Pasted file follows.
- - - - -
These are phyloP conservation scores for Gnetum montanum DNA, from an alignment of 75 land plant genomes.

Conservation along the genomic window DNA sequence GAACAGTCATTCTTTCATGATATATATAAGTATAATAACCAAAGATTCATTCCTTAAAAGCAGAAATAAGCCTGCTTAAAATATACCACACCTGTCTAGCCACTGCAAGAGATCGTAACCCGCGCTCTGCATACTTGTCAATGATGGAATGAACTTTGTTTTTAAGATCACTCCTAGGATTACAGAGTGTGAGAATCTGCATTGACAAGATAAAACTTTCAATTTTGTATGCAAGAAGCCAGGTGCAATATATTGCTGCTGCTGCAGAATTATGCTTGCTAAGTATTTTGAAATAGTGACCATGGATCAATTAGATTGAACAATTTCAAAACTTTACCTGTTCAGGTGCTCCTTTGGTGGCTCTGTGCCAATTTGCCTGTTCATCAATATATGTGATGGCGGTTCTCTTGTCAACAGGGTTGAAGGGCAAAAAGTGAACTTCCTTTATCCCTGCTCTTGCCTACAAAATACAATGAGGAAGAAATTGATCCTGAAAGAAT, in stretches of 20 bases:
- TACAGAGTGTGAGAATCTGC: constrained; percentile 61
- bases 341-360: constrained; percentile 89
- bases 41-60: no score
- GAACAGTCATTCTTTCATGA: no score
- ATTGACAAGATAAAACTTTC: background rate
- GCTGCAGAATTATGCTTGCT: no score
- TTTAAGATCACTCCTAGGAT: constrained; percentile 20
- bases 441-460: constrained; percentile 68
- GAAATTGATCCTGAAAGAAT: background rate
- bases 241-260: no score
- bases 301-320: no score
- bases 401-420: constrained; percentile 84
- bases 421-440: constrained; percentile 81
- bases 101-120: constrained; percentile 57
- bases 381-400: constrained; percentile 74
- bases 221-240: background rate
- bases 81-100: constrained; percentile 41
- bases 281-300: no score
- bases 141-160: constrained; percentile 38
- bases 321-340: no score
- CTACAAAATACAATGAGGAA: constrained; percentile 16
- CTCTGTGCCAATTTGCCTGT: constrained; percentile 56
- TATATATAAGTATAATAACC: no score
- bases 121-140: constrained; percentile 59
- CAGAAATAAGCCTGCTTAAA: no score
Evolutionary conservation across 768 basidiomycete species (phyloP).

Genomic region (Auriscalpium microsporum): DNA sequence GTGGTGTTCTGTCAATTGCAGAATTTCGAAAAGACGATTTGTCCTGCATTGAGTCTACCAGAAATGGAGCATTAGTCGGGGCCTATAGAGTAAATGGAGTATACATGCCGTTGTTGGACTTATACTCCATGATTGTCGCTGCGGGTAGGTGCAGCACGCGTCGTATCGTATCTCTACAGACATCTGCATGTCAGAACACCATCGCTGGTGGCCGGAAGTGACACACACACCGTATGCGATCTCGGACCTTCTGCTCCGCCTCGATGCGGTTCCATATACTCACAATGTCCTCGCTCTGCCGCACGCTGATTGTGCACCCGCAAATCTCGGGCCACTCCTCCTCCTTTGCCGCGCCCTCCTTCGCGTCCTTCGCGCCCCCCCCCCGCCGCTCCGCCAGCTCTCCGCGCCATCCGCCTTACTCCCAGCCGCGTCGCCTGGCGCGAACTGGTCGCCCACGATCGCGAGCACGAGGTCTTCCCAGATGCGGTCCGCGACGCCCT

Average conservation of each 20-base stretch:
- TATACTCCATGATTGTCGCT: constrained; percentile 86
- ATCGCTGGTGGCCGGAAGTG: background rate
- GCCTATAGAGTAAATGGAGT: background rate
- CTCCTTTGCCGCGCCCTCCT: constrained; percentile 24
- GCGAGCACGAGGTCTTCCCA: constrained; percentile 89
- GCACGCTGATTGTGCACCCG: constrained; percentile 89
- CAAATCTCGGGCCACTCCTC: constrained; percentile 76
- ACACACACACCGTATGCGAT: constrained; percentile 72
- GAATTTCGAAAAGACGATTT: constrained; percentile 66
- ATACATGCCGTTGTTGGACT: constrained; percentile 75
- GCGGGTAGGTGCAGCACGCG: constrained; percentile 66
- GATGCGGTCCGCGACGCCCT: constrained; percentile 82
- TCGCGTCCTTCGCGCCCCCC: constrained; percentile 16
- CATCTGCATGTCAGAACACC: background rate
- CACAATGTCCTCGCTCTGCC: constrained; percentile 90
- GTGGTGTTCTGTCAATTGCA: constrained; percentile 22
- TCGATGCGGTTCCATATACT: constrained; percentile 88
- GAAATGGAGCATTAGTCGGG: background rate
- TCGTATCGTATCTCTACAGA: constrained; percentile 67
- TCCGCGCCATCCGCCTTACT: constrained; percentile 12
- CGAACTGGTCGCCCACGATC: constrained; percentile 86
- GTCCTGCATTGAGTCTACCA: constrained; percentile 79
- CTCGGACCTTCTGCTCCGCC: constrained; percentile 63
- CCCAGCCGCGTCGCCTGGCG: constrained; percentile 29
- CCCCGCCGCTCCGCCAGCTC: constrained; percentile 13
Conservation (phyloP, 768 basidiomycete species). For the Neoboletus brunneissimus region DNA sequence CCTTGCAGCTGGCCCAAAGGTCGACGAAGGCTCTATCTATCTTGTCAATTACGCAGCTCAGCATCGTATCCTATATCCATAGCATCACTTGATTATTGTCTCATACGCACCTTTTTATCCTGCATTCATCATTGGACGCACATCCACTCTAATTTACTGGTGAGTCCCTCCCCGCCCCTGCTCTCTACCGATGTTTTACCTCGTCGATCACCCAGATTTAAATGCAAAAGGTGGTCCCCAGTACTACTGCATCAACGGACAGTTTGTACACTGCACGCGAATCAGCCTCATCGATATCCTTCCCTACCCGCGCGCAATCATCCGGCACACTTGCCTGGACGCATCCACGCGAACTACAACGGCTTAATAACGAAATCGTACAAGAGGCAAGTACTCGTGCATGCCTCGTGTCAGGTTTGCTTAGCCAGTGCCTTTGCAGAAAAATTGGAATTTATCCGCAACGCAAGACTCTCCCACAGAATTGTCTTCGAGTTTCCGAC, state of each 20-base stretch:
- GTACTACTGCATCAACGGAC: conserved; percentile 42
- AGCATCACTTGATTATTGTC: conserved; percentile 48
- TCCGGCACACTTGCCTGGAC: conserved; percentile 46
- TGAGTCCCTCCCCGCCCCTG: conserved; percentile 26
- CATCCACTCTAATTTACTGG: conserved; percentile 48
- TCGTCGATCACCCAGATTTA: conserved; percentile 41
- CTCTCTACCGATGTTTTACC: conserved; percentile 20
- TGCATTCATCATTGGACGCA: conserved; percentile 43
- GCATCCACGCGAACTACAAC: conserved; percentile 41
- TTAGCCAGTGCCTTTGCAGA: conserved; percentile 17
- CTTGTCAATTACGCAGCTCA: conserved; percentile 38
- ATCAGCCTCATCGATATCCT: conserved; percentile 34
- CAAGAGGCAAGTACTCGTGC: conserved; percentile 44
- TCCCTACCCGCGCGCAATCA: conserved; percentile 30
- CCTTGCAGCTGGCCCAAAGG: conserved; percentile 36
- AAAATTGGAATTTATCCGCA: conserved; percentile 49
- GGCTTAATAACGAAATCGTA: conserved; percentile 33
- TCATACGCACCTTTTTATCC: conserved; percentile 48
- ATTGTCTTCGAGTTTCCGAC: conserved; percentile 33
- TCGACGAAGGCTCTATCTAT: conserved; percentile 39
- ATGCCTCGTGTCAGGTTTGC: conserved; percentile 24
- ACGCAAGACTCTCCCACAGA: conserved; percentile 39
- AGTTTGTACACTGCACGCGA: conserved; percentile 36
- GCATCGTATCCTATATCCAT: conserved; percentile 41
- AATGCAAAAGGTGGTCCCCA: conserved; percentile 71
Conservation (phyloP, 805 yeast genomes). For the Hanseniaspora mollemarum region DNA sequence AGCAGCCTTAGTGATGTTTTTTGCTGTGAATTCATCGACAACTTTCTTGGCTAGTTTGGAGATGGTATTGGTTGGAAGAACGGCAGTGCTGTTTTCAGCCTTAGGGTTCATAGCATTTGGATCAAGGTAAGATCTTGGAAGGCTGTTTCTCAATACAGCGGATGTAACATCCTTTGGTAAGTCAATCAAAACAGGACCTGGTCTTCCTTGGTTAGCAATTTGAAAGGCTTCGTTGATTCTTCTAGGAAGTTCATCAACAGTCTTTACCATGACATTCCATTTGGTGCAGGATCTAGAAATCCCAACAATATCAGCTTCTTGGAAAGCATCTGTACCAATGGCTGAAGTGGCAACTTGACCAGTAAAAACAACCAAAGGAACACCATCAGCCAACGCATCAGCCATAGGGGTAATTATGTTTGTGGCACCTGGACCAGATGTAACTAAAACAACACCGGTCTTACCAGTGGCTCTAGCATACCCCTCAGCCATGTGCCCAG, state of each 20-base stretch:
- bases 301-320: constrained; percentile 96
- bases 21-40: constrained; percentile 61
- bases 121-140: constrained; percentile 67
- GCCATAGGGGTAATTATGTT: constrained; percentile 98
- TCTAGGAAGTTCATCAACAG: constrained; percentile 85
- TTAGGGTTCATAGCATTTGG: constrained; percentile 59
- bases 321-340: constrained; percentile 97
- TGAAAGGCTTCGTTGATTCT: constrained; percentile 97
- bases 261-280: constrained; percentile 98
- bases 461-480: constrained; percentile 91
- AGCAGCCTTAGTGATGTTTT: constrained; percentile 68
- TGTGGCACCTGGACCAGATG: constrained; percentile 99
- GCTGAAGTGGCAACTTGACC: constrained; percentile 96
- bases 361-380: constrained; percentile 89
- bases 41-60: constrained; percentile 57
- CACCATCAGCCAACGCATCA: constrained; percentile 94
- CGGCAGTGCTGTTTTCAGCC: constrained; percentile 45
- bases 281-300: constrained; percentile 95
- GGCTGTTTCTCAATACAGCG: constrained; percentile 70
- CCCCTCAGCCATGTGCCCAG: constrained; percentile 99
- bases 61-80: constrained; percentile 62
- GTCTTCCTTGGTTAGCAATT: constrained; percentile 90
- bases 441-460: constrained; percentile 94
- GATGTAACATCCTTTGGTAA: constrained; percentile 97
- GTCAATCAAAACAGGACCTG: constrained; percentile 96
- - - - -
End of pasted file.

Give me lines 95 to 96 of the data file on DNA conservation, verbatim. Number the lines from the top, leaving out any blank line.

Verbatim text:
- GCTGAAGTGGCAACTTGACC: constrained; percentile 96
- bases 361-380: constrained; percentile 89